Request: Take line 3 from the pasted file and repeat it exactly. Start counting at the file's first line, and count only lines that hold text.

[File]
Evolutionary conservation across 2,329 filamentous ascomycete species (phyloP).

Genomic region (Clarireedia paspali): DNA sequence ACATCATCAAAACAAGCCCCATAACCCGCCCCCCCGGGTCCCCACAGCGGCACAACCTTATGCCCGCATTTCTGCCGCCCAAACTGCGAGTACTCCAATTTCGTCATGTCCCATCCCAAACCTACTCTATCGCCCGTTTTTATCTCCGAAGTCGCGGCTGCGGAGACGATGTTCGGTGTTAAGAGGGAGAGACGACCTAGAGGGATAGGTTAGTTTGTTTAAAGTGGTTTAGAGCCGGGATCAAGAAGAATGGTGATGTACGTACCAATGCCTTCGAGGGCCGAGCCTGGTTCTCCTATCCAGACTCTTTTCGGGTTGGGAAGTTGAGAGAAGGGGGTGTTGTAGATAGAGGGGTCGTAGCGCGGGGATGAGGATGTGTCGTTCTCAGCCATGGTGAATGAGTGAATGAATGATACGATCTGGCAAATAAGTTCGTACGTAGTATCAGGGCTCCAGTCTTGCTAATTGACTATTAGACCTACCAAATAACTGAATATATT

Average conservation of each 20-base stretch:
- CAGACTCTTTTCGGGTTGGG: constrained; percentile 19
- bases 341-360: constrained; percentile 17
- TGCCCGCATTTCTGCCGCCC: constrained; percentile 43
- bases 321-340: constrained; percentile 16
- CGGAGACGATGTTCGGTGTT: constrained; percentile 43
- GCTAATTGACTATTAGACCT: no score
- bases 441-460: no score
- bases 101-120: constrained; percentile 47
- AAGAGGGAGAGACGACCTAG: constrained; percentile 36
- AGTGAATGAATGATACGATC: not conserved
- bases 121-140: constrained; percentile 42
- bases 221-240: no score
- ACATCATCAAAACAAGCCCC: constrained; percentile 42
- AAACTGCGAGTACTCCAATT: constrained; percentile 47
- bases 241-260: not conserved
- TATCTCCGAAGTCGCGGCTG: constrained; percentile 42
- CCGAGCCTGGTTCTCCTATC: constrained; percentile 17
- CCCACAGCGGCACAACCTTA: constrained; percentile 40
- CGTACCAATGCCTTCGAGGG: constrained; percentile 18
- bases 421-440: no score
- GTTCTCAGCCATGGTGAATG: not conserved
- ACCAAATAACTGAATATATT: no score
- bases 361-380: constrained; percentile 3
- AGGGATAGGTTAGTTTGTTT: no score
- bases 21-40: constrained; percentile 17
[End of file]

Average conservation of each 20-base stretch: